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We begin with a narrative about the vast inequalities between the 2021 women’s and men’s college basketball championships (sponsored by the National Collegiate Athletic Association). These disparate events exemplify systemic inequalities across college athletics that we document with data showing sex-based disparities in participation, resource allocation, and leadership. We introduce a critical perspective on Title IX – the celebrated 1972 U.S. sex nondiscrimination law – arguing that aspects of institutions employed under nondiscrimination policy can nevertheless undermine the quest for equality. We outline a set of policy proposals to address gender inequalities. These include more aggressive enforcement of Title IX, policies to ensure equal resource allocation and protections for women student-athletes, and initiatives to increase opportunities for women’s industry leadership. We then theorize three routes to policy change – from the bottom up, top down, and outside in – as well as the institutional hurdles that stand in the way of change. Throughout this discussion, we make a concerted effort to highlight how sex segregation, inadequate representation, androcentric organizational culture, and market demands are hurdles faced not just by those seeking equality in athletics but by other marginalized groups as well.
A final possible path for change is from outside the system – that is, from the public and/or consumers of college sports advocating from the outside in. We theorize that fans will be less supportive of gender equity initiatives than the general public, given their investment in the product and the overwhelming media bias that places higher value on and coverage of men’s sports. We also predict those men who participated in formalized sports in high school will be more inured to gender inequalities and less supportive of aggressive change – a downstream socialization effect from participating in a sex-segregated system. We find strong support for our hypotheses, using a novel measure of fandom. We also find that parents with daughters who play sports express greater support for gender equity initiatives; however, this effect is dwarfed by the fandom and enduring high school sports dynamics. This shows barriers to change from the marketplace and the enduring impacts of sex-segregated institutions preventing change from the outside in.
We assess how change to gender equality might be achieved from the top down. Policymakers in the context of college sports are athletic department administrators. They can directly affect policy via the NCAA rulemaking committees and must implement policy at individual schools. We also explore the role of coaches; while they have less direct policy control, they still make hiring decisions within their team staffs and serve as important intermediaries between student-athletes and administrators. We build on work on organizational culture to predict that as women move into higher leadership roles (i.e., head coach or administrative department head), they become less supportive of gender equity initiatives. We show that is indeed the case; moreover, we find that, more generally, female coaches and athletic administrators exhibit less support for equity initiatives than female student-athletes. This suggests that organizational culture – where women administrators and coaches remain in the clear minority – is a hurdle to equality. It shows that marginalized groups pursuing change from the top down must contend with organizational cultures that are at odds with such transformation.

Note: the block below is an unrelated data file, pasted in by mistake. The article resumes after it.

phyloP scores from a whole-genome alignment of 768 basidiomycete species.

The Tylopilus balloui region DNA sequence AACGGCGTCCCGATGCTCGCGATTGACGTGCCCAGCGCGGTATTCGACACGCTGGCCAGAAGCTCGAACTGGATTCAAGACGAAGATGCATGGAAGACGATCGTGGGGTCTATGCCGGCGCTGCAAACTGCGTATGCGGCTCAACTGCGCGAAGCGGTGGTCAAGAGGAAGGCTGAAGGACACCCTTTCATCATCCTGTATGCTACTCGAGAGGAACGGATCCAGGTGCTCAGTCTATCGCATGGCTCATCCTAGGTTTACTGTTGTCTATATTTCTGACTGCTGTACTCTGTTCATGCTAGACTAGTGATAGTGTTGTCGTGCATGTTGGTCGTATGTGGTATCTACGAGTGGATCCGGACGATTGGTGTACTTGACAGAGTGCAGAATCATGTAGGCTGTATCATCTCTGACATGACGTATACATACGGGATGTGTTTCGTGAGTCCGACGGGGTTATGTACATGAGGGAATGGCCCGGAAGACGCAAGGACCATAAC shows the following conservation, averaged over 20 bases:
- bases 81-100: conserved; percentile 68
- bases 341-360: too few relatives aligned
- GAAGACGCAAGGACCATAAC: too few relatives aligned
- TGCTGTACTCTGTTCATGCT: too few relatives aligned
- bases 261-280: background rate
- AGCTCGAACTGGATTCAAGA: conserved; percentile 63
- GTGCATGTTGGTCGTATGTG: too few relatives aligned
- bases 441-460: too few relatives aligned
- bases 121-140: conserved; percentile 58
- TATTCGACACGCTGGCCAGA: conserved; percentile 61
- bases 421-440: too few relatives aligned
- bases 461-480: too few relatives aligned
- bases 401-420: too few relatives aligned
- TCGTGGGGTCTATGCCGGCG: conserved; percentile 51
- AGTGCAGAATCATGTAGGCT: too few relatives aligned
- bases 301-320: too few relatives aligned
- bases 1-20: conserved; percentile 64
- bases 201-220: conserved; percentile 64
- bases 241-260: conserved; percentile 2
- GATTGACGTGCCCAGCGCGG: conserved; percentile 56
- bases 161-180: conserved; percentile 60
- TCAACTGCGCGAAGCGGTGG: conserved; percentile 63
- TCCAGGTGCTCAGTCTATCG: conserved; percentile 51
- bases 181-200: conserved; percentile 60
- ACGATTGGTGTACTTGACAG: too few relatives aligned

Much has changed in the fifty years since the passage of Title IX. Although opportunities for women have shifted from wholesale exclusion, full equality remains unrealized. Our findings reveal a series of institutional barriers, many of which are baked into the structure of college sports. Sex segregation, intransigent androcentric culture, and lackluster market demands impede women’s progress. This concluding chapter includes discussion of steps that could be taken to move toward improving equality, addressing the hurdles, and making inroads on the way to major policy shifts. We also consider the implications of our findings for understanding the possibilities for using policy to address the concerns of marginalized groups more generally. We discuss the ways in which addressing these concerns will also benefit inclusion for transgender and gender-diverse athletes. Institutional context and embedded hierarchies of power can constrain such groups’ possibilities in their quest toward equality and inclusion.